Russian-born British journalist Arkady Ostrovsky has won the Orwell Prize for Books 2016 for The Invention of Russia (Atlantic Books).
Ostrovsky has spent 15 years reporting from Moscow as a foreign correspondent for the Financial Times and The Economist. The Invention of Russia is his account of Russia’s post-Soviet transformation from 1985 to the present day, exposing along the way the central role played by the media, especially television, in creating Russia’s national narrative.
The £3,000 prize, intended to reward writing that comes closest to achieving Orwell’s ambition to "make political writing an art", was presented to Ostrovsky at a ceremony in Fyvie Hall at the University of Westminster on Thursday evening (26th May). Richard Blair, George Orwell’s son, presented Ostrovsky with a trophy exclusively designed and made by three design students at Goldsmiths University.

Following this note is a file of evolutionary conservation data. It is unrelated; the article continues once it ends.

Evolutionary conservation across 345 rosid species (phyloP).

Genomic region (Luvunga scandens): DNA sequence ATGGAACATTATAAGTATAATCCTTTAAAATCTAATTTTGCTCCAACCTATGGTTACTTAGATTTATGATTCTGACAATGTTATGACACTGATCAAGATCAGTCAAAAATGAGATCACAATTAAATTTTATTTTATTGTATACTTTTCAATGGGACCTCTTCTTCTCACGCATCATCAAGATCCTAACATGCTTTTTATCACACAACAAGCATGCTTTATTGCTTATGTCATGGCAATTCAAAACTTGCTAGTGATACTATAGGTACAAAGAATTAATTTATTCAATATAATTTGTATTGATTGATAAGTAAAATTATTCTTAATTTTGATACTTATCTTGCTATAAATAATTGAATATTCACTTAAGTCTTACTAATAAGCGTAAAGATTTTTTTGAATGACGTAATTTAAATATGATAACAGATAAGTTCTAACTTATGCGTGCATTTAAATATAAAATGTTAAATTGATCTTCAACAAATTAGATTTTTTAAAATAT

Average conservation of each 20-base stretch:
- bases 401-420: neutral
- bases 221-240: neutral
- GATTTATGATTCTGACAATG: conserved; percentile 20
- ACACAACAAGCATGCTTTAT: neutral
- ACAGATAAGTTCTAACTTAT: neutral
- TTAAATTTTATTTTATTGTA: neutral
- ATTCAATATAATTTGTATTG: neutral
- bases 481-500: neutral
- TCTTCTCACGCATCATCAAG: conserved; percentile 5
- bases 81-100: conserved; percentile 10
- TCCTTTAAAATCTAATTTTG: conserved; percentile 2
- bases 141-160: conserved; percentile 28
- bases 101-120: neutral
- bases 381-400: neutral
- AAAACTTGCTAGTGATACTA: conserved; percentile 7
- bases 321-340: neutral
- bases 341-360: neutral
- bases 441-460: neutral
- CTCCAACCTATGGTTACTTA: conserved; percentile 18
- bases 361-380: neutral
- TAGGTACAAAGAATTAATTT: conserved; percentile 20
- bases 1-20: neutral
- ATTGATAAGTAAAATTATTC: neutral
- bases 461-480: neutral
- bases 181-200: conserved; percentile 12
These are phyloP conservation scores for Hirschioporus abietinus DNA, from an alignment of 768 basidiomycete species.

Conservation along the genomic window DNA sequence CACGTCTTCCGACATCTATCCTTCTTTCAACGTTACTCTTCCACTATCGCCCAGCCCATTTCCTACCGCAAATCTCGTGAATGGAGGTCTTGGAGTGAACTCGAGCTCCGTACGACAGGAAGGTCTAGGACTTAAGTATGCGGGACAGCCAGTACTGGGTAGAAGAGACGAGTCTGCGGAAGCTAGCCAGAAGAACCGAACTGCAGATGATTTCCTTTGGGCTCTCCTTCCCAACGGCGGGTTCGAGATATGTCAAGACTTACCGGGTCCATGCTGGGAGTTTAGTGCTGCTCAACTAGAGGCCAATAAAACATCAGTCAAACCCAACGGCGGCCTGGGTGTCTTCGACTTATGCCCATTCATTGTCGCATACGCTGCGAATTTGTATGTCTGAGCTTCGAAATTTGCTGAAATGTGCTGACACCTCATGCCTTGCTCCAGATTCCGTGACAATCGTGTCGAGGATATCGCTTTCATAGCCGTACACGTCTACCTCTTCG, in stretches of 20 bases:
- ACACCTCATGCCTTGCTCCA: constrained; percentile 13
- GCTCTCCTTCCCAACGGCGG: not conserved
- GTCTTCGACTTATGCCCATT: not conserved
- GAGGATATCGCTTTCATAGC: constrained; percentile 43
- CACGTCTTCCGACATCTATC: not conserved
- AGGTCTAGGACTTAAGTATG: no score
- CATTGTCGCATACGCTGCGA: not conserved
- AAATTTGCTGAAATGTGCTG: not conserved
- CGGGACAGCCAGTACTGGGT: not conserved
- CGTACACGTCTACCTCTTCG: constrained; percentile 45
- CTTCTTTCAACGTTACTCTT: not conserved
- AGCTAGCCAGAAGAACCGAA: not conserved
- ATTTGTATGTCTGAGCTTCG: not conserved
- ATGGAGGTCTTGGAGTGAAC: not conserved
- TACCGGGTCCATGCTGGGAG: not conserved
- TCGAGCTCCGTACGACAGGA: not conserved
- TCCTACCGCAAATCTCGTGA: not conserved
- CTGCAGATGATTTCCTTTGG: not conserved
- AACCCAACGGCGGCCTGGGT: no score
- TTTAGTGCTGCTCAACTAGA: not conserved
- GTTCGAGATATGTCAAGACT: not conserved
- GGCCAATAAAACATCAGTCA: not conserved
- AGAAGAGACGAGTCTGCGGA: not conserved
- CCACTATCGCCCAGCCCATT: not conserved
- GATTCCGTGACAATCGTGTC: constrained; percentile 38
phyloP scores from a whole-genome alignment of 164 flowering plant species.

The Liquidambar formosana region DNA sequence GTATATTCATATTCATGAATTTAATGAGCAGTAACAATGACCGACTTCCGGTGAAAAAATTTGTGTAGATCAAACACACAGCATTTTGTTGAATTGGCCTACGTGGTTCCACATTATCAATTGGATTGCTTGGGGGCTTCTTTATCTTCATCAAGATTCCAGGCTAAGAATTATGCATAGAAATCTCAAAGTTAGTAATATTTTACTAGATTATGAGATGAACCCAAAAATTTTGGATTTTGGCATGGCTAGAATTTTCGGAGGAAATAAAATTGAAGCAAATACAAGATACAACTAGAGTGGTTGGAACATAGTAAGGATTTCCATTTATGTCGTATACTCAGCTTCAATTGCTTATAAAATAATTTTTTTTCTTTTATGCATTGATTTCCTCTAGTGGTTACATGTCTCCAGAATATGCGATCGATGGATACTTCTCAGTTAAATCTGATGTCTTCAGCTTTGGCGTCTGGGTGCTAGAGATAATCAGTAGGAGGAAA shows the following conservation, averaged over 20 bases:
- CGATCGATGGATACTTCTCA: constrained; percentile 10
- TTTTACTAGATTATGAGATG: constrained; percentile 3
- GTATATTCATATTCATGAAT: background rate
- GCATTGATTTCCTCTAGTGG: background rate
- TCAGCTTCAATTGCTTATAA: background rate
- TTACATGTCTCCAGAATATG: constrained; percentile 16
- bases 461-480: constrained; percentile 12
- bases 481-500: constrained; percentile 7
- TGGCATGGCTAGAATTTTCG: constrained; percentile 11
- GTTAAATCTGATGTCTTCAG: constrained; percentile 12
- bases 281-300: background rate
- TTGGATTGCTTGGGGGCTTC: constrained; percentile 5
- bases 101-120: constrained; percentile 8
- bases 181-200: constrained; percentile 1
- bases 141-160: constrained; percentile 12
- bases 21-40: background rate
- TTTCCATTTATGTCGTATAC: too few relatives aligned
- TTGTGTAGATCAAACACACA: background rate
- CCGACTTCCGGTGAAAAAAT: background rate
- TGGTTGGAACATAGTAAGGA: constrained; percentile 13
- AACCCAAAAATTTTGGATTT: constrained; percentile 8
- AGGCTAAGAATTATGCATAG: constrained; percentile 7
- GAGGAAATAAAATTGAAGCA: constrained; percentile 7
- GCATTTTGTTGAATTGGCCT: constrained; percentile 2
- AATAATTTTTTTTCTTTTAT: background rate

Ostrovsky's work, a blend of original research and interviews, is said to reveal "the ideological conflicts, compromises and temptations that have left Russia on a knife-edge" and was praised by the judges as both "deeply felt" and "an important and timely book". The judges for the Orwell Prize for Books 2016 were Lord William Waldegrave, in the role of chair, Professor Andrew Gamble, David Goodhart and Fiammetta Rocco.
Lord Waldegrave said: “In a very strong field, Arkady Ostrovsky’s deeply felt and wonderfully knowledgeable account of the genesis of Putin’s Russia stood out as an important and timely book. It is a very worthy winner of the Orwell Prize, dealing as it does with the themes of media manipulation and the control of language, which were very close to George Orwell’s own heart.”
Ostrovsky also holds a PhD in English Literature from the University of Cambridge. His translation of Tom Stoppard’s The Coast of Utopia (Faber & Faber) has been published and staged in Russia.